An NCI-designated Comprehensive Cancer Center
By Cary Presant, M.D. | June 19, 2018
Breakthroughs - Cary Presant 256x256 Cary Presant, M.D.
In early June, the world’s leading oncologists presented the most outstanding research from the past year at the annual 2018 meeting of the American Society of Clinical Oncology (ASCO) in Chicago. I was among the 40,000 oncologists who were impressed with how effective immunotherapy can be in some patients with cancer.

For example, lung cancer has been one of the most challenging cancers to treat. In the past three years, we have begun using drugs that unleash the body’s own immune system against many different types of cancers. But at ASCO 2018, new clinical trials were reported that added immunotherapy drugs (like pembrolizumab or nivolumab or atezolizumab) to standard chemotherapy and even biological therapy like bevacizumab. The results were impressive.

In various stages of widespread lung cancer, survival was increased when immunotherapy was added to chemotherapy by 25 to 35 percent. Response rates were higher and the length of remissions in patients was longer. Even some types of lung cancer, like small cell lung cancer, were shown to respond to immunotherapy, which had previously not been studied. Improvements by using immunotherapy were reported in many other cancers, including melanoma, lymphoma, leukemia, kidney cancer, bladder cancer and colon cancer.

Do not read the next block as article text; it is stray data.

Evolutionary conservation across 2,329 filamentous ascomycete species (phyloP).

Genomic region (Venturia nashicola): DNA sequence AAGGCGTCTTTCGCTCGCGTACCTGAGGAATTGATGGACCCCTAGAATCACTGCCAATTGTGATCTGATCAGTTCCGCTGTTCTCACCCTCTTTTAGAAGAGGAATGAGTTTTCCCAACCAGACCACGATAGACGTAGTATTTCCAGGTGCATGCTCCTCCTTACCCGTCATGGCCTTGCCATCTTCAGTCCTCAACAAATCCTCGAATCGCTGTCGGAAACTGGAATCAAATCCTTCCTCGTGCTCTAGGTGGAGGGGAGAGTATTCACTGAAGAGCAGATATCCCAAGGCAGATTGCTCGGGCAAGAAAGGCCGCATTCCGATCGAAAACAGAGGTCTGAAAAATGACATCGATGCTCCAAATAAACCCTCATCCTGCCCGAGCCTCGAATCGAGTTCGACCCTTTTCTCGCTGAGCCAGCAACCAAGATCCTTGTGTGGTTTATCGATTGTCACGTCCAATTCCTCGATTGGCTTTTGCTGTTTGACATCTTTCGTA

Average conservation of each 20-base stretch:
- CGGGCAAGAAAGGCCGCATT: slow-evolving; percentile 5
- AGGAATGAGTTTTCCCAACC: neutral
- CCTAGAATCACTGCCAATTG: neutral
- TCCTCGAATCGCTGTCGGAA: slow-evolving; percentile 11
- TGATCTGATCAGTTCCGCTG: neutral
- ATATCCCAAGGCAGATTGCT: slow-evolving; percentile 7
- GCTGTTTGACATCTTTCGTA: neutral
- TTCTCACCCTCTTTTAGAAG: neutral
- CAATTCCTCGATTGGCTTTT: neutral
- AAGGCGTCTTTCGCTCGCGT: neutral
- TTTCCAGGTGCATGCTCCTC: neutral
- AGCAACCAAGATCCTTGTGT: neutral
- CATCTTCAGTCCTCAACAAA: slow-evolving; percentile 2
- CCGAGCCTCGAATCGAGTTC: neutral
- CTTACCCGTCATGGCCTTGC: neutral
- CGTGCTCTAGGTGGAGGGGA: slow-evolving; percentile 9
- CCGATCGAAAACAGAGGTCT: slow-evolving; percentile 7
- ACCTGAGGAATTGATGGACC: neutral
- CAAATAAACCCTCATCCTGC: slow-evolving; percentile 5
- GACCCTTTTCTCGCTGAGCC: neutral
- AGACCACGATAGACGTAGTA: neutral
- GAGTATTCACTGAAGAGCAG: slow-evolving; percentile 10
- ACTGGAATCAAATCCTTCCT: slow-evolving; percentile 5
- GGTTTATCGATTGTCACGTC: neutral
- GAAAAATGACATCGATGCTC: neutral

Two studies suggested that the gut microbiome (those germs that inhabit our intestines) may be related to how well a patient responds to immunotherapy. As well, how many antibiotics a patient takes just before or during immunotherapy can reduce the benefits of immunotherapy.

Presant’s Key Takeaways from ASCO:
  • If you have cancer, always ask if immunotherapy is an option.
  • Ask if your tumor specimen has been tested for possible response to immunotherapy (tests like mutational tumor burden, microsatellite instability MSI or level of PD-L1) or response to targeted therapy (like ALK, ROS, EGFR) or if you need another biopsy.
  • Ask if your genetics led to your cancer, and if your blood or saliva has been tested for hereditary gene mutations.
  • Ask if you can limit your intake of antibiotics before and during your immunotherapy.
  • Make sure that all symptoms you develop during any therapy are immediately called in to your doctor or her or his nurses or assistants, since prompt therapy can increase survival and quality of life.
  • Ask if you qualify for a clinical trial.
Immunotherapy can be an important weapon in your fight against cancer, so be sure you discuss it with your doctor. Work with him or her to develop a plan that uses immune therapy along with surgery, radiation therapy, chemotherapy, targeted therapy, hormonal therapy, supportive therapy and clinical trial treatments where appropriate.
Cary Presant, M.D., works in the Department of Medical Oncology & Therapeutics Research at CIty of Hope. He has been a practicing hematologist and medical oncologist in Southern California since 1979.

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